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For $\tau > 0$ define $\theta_{\tau}(x) = e^{\tau(x-x^{2})}$. I am curious about the asymptotics of $\widehat{\theta}_{\tau}(\tau)$, that is

$\int_{\mathbb{R}} e^{\tau(x - x^{2})}e^{-2\pi i \tau\cdot x}dx\ \sim\ ?\ \ \ \ \ \ \ \ (\tau \to +\infty)$

But I don't know how to get anything from the oscillation. Bringing absolute values inside the integral we have

$|\widehat{\theta}_{\tau}(\tau) |\leq \int_{\mathbb{R}} e^{\tau(x - x^{2})}dx \sim \sqrt{\frac{2\pi}{\tau}}e^{\tau/2}$

by Laplace's method. But shouldn't we be able to do much much better than this?

Thank you for any thoughts.

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Stationary phase? –  Qiaochu Yuan Dec 20 '12 at 20:12
3  
I'm too lazy to work out the answer right now, but you can evaluate the Fourier transform explicitly here since the Fourier transform of a Gaussian is another Gaussian. You can change variables ("complete the square") to remove the linear term. –  Matt Young Dec 20 '12 at 21:10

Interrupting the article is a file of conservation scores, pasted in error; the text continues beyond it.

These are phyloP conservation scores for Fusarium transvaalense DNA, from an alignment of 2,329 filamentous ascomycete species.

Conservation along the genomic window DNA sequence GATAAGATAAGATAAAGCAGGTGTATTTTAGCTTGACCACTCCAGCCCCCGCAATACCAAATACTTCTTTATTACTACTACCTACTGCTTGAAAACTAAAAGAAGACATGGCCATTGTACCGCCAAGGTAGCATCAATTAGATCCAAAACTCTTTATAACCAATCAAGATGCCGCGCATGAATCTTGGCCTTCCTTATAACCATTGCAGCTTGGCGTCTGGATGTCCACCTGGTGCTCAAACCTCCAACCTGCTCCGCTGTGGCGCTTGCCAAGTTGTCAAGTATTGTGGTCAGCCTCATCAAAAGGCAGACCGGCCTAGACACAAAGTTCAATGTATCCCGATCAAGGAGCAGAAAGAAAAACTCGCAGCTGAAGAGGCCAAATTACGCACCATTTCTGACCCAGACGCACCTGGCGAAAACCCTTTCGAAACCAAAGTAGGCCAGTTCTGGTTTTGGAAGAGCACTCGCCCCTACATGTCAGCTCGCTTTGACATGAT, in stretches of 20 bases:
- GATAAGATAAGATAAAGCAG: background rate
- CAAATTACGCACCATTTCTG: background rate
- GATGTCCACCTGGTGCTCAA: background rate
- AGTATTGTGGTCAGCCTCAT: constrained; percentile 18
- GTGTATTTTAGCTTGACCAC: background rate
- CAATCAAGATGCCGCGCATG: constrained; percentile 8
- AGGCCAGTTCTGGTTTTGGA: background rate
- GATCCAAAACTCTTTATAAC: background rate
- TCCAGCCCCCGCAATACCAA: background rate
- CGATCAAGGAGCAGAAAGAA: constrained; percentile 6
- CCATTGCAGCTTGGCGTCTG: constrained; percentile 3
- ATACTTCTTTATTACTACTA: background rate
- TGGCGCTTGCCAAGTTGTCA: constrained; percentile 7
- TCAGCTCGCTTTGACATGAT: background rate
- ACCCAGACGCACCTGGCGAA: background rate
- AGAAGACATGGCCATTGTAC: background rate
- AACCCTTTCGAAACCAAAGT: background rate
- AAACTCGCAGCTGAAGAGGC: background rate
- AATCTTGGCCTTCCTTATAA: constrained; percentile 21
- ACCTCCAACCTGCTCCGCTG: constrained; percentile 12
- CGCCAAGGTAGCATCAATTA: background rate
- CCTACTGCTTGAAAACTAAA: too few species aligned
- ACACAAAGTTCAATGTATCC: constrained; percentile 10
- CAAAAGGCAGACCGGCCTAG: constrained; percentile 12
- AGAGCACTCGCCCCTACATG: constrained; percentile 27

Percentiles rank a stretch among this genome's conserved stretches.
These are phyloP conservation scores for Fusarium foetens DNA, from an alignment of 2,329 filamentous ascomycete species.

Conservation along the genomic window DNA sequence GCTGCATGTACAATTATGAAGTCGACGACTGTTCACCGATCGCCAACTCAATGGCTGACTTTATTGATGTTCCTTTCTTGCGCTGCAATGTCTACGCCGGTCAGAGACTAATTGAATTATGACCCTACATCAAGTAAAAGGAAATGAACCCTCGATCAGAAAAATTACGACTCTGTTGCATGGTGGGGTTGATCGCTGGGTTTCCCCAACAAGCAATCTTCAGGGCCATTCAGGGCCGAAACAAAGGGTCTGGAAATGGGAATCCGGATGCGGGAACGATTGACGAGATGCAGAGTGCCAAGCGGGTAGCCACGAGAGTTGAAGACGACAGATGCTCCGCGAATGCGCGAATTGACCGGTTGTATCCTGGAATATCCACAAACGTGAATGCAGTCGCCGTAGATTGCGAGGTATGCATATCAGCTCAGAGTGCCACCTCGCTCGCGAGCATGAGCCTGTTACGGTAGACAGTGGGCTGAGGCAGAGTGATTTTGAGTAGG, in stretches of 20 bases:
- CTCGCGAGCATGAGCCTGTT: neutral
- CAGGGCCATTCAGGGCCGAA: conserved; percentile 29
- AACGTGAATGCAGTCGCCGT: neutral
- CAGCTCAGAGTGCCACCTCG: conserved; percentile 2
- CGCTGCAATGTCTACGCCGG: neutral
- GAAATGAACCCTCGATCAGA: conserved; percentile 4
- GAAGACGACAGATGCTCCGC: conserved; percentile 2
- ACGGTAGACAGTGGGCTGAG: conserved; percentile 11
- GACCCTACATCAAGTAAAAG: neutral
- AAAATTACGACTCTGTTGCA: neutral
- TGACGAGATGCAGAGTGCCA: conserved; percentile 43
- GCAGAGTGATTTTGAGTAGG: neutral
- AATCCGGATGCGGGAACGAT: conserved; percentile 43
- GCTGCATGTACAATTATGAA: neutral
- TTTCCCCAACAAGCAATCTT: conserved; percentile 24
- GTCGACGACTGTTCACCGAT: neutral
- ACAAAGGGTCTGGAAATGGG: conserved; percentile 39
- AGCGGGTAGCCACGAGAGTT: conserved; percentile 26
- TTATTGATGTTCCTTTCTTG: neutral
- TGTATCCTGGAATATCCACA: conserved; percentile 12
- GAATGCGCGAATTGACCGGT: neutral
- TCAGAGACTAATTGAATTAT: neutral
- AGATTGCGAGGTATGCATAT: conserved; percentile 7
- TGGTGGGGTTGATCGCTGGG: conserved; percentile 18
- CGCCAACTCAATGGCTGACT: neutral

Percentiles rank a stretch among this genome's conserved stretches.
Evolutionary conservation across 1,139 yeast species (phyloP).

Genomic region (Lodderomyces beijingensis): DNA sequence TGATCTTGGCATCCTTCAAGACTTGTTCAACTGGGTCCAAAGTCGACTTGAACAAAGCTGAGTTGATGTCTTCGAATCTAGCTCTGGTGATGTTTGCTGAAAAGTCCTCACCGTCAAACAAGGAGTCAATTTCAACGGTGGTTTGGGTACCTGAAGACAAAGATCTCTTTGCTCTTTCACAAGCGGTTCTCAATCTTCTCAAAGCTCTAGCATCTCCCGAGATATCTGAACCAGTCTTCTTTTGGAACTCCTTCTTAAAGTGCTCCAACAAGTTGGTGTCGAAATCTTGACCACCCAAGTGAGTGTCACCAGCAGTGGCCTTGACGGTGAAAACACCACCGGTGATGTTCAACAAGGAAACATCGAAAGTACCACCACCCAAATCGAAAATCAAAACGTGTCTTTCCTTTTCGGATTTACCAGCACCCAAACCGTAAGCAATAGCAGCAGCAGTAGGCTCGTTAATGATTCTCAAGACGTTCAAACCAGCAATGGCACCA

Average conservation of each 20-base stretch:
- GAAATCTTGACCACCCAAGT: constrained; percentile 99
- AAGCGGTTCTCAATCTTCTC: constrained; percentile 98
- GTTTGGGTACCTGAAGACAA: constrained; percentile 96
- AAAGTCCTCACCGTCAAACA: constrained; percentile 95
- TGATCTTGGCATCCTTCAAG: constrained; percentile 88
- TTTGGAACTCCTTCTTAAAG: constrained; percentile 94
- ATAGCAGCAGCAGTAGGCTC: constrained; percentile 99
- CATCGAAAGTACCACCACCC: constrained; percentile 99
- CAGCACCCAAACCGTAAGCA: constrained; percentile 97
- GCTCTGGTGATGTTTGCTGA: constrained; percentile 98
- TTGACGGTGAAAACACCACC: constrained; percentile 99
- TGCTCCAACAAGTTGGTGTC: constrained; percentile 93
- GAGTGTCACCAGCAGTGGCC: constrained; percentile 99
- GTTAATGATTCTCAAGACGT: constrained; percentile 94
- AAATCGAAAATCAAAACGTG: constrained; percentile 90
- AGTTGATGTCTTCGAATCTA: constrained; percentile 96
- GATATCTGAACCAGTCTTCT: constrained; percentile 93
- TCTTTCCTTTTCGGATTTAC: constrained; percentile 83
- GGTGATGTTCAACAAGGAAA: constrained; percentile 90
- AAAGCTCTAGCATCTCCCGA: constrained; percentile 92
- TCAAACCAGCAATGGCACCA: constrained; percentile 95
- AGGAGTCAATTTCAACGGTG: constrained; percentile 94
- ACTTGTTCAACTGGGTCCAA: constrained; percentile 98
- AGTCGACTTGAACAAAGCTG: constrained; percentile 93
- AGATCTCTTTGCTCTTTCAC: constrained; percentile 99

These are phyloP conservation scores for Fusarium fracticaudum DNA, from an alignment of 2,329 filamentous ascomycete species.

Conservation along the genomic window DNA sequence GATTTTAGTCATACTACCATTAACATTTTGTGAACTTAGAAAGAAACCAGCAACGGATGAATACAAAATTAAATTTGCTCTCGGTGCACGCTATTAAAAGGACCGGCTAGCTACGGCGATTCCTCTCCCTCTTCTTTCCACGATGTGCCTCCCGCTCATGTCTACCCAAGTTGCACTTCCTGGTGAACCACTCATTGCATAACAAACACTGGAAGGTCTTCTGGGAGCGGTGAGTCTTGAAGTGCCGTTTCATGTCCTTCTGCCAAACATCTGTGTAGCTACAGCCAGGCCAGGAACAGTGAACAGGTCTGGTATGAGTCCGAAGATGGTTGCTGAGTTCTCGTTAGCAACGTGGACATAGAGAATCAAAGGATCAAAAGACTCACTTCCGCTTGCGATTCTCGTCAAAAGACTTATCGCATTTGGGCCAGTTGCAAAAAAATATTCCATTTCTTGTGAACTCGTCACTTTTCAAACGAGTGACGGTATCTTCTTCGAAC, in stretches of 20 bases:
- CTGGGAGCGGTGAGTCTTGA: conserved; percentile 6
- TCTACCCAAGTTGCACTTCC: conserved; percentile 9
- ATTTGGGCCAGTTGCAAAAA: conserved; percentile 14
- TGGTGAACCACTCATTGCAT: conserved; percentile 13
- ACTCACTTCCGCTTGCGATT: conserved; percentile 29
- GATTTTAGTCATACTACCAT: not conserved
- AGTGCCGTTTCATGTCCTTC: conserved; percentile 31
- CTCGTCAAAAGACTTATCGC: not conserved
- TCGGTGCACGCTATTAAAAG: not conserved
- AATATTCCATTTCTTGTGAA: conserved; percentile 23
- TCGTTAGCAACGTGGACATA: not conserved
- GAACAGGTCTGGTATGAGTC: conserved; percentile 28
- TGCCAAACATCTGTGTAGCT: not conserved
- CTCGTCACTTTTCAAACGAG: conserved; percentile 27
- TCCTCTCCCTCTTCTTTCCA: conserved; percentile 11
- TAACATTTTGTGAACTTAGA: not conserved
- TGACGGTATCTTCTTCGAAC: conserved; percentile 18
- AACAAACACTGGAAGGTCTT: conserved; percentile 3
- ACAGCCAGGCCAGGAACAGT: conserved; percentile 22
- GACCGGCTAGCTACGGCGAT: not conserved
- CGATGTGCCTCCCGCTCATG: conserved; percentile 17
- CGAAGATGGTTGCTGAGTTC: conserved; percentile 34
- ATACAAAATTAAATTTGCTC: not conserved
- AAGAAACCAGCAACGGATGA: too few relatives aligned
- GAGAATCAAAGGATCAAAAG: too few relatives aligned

1 Answer 1

up vote 3 down vote accepted

$$ I(\tau)=\int_{\mathbb R}e^{-\pi\frac{\tau}{\pi} x^2}e^{-2i\pi \tau x (1-\frac{1}{2i\pi})}dx= (\frac{\pi}{\tau})^{1/2}e^{-\pi\frac{\pi}{\tau} \tau^2 (1-\frac{1}{2i\pi})^2}= (\frac{\pi}{\tau})^{1/2}e^{-{\pi^2\tau} (1-\frac{1}{2i\pi})^2}, $$ so that $$ I(\tau)=(\frac{\pi}{\tau})^{1/2}e^{-{\pi^2\tau} (1-\frac{1}{4\pi^2})}e^{-i\pi\tau}. $$

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Amazing...so the oscillation converts what would be exponential growth to exponential decay?!? Can you help me get some intuition for why this happens? <boggles> –  Michael Tinker Dec 20 '12 at 22:48
1  
One slogan about the decay of that FT is ... the very-fast flattening results in very-fast fall-off of higher-frequency components. –  paul garrett Dec 20 '12 at 23:08

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